NHS director of finance and performance management Colin Reeves is to leave the service after 16 years, seven of which were on its top board. His departure in spring 2001 will follow a shake-up of the NHS Executive's finance function.
Mr Reeves is due to take up post leading the review board of the newly created Accountancy Foundation, a private company set up under the auspices of the Department of Trade and Industry to oversee the UK's six accountancy regulatory bodies.
In an exclusive interview with HSJ, Mr Reeves said he had 'every reason to believe' that his departure would coincide with the NHS achieving financial balance 'for the first time in 10 years or so'.
He said he had spent enough time working for the NHS - 'twice as long as my predecessor' - and was looking forward to the 'exciting challenges' running the new body. He said his new job would mean 'substantially more' money but admitted it would be 'a real heart-wrench to leave the public sector after 27 years'.
His departure will follow changes to the structure of the finance function of the Executive. Mr Reeves is due to integrate the financial functions and capital management into a single finance directorate by the end of next month.
The new role of finance director will include accountability for social care and public health and relinquish responsibility for performance management - which will fall to NHS chief operating officer Neil McKay.
Mr Reeves said Quarry House was this week following Richmond House in studying its financial role and functions, and this would be extended in the new year to examine the 'extent to which functions duplicate each other'. But Mr Reeves said it would be 'premature' to comment on whether the finance function was likely to be lost entirely from either the London or Leeds office.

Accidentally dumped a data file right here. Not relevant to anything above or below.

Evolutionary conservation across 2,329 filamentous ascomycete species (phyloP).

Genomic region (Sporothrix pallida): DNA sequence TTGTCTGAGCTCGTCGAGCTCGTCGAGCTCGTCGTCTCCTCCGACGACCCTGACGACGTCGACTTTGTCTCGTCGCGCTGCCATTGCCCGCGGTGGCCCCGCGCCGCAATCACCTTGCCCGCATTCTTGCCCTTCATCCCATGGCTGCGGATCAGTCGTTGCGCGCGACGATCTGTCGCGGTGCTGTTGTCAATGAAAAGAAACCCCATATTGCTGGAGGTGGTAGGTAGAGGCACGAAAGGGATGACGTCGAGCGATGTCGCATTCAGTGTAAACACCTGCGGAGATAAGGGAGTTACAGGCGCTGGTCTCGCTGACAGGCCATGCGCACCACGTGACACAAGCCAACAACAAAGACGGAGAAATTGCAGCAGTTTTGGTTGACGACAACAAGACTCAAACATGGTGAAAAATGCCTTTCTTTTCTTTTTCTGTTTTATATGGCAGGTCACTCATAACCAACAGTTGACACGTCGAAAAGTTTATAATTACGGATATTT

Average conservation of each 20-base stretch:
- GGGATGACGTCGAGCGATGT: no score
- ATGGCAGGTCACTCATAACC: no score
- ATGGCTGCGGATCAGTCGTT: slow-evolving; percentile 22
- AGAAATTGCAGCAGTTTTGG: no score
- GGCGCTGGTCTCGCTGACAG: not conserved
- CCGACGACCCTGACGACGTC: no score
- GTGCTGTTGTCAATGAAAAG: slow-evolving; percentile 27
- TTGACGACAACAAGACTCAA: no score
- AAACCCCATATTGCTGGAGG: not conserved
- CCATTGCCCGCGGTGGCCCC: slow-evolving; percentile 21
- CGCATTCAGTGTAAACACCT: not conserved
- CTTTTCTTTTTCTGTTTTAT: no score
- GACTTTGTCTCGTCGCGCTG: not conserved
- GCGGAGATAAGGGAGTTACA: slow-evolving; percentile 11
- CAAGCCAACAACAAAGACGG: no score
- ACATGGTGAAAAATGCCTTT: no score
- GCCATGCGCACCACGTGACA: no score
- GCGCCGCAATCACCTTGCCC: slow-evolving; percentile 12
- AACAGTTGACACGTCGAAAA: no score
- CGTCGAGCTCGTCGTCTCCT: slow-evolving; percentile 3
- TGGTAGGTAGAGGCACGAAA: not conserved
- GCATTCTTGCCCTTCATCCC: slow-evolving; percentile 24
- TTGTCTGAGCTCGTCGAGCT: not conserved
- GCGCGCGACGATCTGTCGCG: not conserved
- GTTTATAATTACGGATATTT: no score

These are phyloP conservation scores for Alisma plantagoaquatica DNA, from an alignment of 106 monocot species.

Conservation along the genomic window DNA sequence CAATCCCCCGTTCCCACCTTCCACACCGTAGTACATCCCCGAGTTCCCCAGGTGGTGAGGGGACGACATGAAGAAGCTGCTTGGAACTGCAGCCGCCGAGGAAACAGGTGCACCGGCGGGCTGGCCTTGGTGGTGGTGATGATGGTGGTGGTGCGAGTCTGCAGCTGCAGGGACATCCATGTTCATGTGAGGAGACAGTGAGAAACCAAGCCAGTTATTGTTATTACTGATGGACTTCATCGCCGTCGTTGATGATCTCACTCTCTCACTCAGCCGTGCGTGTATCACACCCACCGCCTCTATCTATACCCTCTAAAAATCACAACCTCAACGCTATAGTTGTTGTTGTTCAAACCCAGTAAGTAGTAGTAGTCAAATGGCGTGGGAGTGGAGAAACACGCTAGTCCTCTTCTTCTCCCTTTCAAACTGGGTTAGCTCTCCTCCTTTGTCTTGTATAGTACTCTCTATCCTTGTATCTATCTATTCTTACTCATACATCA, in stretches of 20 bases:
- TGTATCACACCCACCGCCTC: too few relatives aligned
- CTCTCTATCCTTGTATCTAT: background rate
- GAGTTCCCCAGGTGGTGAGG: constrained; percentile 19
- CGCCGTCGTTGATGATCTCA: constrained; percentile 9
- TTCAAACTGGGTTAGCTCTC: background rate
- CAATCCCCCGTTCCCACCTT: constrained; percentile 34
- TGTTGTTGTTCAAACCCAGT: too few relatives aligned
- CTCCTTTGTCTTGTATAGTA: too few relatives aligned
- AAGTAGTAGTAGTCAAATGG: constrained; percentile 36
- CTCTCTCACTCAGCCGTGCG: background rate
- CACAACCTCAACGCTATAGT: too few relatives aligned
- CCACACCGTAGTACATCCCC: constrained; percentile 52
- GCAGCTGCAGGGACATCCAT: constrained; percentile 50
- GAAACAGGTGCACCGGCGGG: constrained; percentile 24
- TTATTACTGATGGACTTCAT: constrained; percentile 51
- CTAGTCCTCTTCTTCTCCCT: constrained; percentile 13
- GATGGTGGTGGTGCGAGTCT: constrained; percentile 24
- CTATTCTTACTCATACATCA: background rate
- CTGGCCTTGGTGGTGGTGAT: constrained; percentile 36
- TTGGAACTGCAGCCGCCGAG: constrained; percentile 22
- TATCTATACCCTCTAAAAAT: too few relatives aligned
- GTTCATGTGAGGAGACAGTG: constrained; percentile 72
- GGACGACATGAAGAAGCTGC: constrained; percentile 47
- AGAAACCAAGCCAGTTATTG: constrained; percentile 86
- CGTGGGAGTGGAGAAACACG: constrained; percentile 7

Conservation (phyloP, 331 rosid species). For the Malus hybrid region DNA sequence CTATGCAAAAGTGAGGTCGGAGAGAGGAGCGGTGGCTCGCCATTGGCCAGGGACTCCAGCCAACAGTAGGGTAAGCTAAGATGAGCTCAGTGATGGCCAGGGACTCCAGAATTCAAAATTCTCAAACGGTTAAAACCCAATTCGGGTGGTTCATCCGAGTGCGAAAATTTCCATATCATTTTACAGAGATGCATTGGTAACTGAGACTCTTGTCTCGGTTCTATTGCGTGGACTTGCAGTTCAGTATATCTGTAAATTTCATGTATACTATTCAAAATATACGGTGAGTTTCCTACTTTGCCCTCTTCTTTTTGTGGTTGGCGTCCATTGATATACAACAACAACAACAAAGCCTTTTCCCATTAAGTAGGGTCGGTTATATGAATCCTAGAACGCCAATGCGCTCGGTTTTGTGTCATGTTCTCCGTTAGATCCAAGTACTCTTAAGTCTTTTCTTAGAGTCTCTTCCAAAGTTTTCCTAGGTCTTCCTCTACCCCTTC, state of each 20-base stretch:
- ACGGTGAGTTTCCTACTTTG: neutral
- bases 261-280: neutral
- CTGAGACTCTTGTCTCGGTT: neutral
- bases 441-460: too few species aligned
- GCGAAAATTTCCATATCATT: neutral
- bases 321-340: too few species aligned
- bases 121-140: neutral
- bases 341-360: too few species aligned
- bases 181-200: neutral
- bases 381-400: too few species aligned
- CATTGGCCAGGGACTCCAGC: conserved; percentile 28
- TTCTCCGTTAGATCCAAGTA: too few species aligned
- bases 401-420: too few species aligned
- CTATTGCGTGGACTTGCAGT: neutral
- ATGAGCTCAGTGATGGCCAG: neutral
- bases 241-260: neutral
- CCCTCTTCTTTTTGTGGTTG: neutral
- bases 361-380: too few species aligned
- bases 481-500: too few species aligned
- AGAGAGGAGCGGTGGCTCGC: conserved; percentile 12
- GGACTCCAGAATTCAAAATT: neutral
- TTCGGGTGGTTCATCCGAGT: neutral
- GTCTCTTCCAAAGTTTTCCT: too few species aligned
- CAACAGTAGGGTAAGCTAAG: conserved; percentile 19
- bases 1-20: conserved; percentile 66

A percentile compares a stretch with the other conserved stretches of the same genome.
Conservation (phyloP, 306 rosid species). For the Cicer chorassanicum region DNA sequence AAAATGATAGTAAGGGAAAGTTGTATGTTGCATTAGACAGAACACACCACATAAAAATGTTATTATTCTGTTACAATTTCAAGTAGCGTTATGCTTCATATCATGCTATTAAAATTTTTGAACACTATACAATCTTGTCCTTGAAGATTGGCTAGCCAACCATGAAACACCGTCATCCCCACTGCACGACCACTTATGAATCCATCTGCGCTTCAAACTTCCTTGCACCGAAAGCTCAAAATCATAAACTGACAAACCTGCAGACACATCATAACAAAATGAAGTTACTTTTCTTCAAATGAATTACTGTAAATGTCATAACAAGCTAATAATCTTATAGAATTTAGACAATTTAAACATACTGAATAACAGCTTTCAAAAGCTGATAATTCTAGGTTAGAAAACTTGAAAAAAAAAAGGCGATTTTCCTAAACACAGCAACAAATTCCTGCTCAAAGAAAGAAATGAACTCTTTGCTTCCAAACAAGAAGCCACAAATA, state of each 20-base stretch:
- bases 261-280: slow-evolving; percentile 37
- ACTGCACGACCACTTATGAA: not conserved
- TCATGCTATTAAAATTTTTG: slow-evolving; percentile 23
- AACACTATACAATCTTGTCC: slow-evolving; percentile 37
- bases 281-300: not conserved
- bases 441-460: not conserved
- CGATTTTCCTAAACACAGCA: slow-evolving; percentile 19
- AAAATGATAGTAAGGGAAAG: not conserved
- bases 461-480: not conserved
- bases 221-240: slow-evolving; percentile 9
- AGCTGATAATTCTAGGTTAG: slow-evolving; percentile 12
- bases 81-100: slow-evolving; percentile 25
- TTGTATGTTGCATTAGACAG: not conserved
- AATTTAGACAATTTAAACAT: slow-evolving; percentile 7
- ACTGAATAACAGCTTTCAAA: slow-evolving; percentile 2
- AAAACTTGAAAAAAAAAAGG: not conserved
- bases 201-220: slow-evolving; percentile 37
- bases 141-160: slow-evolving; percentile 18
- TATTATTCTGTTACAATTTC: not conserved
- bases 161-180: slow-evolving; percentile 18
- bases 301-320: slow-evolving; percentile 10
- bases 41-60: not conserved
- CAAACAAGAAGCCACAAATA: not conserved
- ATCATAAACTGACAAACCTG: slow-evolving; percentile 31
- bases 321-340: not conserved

Looking back at his career on the NHS Executive, Mr Reeves said he was proud to have been 'associated with substantial public expenditure settlements, in particular the last spending review up to 2003-04'.
Finance directors paid tribute to Mr Reeves' contribution to the NHS. Former Healthcare Financial Management Association chair Eric Morton described Mr Reeves as 'a champion of the profession' and 'an almost impossible act to follow'.
He said Mr Reeves had done a 'very difficult job through a time of considerable turbulence'.
Current HFMA chair Barry Elliott said Mr Reeves 'always recognised the pressures that finance directors and their staff worked under and dealt sensitively with the issues'.
Mr Morton also pointed out that under Mr Reeves 'the accounts of every trust and health authority in the country had been returned unqualified for five successive years'.
Helen Chalmers, director of finance for University College London Hospitals trust, described him as 'a clever and respected leader it would be difficult to replace'.